It’s been about 15 years since the last surge of interest in primary care as a career, when U.S. medical graduates temporarily reversed a long decline by flocking to family medicine, general internal medicine, and pediatrics. Newly minted doctors responded enthusiastically to a widely held perception in the mid-1990s that primary care would be central to a brave new paradigm of managed healthcare delivery.
That profound change never materialized, and the primary-care workforce has since resumed a downward slide that is sounding alarm bells throughout the country. Even more distressing, the medical profession’s recent misfortunes have spread far beyond the doctor’s office.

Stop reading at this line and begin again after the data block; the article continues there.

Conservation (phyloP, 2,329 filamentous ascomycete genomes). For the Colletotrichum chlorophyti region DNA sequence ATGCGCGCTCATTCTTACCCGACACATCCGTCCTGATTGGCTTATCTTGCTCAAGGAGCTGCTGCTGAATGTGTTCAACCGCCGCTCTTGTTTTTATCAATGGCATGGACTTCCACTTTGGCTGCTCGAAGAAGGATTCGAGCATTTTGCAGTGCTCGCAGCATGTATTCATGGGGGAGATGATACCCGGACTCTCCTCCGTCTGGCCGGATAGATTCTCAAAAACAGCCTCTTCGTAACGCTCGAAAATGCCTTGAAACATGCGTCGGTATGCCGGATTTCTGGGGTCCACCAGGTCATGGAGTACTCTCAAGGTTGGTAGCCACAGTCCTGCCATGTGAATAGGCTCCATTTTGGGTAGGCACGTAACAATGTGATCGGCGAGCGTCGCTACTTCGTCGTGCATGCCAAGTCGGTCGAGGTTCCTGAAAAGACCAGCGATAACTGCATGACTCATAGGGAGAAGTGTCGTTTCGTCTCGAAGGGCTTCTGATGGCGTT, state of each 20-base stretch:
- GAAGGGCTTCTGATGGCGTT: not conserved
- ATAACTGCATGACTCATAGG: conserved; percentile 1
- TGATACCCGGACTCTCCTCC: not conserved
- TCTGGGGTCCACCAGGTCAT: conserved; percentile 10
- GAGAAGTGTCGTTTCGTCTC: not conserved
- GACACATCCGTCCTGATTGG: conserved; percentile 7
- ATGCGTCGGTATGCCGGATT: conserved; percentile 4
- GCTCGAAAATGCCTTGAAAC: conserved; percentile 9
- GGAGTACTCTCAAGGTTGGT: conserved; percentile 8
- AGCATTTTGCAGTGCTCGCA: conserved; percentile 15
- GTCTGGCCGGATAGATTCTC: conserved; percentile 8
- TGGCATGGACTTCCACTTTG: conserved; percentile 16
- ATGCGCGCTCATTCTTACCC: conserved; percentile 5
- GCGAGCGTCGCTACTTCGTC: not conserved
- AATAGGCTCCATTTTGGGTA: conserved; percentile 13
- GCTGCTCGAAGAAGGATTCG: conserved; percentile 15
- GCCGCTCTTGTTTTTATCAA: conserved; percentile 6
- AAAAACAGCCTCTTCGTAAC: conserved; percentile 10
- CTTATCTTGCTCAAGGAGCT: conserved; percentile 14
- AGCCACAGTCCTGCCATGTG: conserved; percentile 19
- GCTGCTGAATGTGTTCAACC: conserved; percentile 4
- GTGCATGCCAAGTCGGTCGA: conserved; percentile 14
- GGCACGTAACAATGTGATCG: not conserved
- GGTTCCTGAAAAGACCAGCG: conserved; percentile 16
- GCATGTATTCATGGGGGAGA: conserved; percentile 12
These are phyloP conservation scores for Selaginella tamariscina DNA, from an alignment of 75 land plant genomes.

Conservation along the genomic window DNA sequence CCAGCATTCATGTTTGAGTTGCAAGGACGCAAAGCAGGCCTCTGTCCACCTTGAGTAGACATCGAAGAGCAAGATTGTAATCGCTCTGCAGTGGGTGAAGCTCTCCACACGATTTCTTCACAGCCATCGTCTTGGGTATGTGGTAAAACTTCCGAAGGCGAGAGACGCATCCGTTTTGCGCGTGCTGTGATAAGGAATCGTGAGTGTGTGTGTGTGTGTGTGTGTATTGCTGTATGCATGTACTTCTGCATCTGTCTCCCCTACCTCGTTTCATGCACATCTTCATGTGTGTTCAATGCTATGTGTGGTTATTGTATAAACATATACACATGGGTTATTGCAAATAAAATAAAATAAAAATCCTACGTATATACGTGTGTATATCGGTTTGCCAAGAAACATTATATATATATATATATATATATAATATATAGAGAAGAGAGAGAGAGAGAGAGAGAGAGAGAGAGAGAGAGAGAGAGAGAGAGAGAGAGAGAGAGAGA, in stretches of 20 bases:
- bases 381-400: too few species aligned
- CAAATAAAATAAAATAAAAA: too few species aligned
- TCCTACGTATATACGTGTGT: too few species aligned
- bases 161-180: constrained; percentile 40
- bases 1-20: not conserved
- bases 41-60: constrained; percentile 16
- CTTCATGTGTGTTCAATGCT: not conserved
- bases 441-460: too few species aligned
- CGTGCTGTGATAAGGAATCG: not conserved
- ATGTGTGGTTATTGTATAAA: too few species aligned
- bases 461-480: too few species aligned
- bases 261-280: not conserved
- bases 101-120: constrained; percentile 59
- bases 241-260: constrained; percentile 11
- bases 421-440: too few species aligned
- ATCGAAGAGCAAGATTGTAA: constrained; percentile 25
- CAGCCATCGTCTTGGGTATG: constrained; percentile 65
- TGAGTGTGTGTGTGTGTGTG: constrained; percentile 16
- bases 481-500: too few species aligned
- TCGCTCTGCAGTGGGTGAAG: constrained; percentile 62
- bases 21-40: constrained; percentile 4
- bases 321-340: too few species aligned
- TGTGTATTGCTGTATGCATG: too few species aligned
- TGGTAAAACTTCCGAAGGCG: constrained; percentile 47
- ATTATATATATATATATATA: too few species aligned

“What we’re looking at now is that there’s a shortage of somewhere around 90,000 physicians in the next 10 years, increasing in the five years beyond that to 125,000 or more,” says Atul Grover, MD, PhD, chief public policy officer of the Association of American Medical Colleges. The association’s estimates suggest that the 10- and 15-year shortfalls will be split nearly evenly between primary care and other specialties.